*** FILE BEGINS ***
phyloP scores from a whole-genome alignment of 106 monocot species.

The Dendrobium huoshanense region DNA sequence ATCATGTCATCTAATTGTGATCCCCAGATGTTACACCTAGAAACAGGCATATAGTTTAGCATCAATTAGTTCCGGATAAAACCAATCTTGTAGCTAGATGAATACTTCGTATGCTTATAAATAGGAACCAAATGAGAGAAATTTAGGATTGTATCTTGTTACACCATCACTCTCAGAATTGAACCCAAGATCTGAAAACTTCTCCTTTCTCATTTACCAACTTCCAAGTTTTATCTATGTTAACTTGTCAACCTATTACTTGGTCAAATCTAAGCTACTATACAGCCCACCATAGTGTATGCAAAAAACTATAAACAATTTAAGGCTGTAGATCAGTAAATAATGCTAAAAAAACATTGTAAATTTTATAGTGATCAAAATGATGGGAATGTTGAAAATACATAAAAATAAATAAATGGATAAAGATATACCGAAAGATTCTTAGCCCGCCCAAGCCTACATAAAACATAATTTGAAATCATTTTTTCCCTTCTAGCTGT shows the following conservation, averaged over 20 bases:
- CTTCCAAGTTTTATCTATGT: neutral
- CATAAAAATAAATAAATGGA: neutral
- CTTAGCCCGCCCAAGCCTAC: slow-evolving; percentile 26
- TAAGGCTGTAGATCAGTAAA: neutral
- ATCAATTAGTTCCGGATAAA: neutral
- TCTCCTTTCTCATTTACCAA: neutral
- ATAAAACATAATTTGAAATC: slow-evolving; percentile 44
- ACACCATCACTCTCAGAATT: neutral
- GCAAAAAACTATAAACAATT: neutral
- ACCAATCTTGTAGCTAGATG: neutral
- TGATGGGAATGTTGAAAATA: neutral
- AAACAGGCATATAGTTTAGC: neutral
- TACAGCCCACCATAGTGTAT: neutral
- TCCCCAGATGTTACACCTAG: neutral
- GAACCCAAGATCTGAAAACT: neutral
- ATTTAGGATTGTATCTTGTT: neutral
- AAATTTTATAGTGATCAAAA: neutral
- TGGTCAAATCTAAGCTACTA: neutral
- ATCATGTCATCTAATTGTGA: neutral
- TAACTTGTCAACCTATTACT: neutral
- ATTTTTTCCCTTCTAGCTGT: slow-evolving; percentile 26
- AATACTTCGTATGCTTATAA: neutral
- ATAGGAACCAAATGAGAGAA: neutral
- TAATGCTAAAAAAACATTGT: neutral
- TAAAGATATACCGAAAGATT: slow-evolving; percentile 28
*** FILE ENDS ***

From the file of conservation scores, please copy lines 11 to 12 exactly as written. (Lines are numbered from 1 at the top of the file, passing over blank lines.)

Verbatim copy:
- GCAAAAAACTATAAACAATT: neutral
- ACCAATCTTGTAGCTAGATG: neutral